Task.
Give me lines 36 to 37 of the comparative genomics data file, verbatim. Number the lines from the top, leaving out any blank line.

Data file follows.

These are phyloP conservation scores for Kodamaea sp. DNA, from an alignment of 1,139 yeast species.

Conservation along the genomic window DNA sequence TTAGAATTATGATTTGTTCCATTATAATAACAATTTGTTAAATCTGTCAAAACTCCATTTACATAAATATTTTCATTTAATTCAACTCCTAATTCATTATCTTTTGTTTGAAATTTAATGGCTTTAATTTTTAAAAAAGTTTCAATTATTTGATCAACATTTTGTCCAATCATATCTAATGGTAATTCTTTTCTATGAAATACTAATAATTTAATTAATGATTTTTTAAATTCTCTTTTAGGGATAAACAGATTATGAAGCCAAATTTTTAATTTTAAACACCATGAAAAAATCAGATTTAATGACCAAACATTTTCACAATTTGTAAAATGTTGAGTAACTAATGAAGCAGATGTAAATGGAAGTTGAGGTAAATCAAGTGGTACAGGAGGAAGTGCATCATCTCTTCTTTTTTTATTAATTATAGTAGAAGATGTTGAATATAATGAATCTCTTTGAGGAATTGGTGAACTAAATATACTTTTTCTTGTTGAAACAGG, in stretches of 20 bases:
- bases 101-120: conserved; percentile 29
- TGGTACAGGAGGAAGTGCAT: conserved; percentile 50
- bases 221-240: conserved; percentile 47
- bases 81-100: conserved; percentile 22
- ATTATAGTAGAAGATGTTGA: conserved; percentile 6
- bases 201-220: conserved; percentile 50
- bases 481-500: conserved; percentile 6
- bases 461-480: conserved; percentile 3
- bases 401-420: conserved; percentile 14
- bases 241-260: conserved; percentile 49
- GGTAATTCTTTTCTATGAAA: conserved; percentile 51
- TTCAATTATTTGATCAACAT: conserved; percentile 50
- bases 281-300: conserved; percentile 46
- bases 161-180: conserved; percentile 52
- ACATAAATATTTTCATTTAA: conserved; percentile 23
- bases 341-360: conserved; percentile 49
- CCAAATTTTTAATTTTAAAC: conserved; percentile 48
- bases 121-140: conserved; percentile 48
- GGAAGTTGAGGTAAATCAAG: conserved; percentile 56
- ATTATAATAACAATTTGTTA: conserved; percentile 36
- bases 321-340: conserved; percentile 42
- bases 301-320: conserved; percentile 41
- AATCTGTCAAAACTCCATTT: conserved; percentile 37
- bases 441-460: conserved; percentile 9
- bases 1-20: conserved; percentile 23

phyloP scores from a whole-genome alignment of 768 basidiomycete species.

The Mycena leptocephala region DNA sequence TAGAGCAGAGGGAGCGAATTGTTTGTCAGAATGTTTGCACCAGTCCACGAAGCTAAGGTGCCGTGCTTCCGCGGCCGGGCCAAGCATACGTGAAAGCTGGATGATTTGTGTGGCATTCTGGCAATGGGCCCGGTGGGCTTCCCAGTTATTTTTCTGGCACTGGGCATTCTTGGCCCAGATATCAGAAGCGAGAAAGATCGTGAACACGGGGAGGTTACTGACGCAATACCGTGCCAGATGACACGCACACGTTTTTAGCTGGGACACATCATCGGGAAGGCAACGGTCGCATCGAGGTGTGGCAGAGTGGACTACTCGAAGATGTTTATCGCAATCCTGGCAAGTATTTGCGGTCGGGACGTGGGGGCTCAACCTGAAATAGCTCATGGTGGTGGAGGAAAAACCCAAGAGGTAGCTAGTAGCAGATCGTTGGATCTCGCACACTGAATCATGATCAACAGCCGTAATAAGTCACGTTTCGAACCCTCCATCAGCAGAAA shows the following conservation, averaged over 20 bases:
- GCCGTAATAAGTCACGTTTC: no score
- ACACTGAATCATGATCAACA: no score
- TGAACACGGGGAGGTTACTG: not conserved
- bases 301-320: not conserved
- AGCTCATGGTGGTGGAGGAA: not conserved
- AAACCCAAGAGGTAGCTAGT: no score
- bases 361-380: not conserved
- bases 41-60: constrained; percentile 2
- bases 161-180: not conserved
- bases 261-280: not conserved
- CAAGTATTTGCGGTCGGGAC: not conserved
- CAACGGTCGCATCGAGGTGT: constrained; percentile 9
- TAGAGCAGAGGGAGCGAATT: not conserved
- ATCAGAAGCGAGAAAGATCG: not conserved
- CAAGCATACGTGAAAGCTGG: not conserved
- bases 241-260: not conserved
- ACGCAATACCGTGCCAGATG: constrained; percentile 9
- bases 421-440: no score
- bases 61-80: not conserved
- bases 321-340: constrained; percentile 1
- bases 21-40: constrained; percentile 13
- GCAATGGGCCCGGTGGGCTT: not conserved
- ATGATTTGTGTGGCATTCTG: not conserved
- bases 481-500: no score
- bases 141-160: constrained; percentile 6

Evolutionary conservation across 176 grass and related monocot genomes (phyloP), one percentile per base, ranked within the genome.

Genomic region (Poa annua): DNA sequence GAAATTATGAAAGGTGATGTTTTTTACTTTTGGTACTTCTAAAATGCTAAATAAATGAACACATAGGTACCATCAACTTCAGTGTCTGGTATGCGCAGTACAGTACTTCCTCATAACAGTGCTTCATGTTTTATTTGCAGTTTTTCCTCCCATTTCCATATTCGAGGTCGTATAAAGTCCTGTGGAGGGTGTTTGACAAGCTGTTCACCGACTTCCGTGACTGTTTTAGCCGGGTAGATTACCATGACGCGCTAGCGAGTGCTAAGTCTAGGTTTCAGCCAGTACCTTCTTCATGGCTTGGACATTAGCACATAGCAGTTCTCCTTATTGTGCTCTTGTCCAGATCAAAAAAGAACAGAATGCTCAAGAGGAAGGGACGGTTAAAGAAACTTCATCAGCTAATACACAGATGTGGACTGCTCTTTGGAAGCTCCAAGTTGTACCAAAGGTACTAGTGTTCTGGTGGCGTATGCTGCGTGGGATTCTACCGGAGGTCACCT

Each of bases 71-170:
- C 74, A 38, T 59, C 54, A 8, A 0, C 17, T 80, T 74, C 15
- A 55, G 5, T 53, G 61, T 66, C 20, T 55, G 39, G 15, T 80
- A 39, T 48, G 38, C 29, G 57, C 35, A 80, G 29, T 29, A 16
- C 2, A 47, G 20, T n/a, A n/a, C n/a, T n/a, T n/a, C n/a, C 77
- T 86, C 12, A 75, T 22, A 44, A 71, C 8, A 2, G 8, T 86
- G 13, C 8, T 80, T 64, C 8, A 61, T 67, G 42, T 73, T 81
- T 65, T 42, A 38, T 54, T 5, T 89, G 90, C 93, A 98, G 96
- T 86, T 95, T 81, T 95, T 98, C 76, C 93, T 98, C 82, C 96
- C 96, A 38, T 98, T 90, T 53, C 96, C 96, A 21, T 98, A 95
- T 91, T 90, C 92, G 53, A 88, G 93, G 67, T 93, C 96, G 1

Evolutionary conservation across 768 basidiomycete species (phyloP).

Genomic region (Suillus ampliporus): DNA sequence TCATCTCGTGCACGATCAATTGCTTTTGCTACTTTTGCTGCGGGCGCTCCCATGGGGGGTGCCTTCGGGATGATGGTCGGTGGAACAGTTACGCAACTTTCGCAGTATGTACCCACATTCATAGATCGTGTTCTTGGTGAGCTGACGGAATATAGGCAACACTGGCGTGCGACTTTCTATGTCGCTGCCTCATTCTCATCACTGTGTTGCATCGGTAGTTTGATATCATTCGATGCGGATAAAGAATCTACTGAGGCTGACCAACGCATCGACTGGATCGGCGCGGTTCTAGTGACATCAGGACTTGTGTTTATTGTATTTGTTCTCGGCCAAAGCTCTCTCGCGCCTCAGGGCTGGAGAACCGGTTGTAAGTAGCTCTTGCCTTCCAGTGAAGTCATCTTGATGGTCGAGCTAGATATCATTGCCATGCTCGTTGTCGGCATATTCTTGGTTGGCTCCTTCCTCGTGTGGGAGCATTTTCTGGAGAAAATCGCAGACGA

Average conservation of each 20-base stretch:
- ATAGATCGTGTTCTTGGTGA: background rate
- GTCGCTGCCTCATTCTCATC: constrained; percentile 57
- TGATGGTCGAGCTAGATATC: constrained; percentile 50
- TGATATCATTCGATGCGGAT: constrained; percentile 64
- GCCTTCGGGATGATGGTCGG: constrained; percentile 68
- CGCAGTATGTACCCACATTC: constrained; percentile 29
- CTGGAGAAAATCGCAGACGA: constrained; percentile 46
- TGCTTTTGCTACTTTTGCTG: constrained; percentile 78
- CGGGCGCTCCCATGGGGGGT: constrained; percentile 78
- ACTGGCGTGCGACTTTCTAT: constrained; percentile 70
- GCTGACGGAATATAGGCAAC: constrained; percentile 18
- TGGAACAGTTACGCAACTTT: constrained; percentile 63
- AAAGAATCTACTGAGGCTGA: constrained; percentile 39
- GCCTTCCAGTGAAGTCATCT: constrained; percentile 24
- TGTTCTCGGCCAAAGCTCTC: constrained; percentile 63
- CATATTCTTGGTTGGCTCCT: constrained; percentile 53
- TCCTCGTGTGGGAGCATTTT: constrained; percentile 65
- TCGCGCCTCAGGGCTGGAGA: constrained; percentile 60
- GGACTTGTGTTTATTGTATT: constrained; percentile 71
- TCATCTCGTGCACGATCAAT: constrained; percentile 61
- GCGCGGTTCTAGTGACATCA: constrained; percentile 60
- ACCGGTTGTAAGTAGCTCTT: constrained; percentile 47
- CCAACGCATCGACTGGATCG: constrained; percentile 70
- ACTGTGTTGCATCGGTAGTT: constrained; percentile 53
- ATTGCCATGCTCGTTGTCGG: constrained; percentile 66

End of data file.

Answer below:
- bases 361-380: not conserved
- bases 41-60: constrained; percentile 2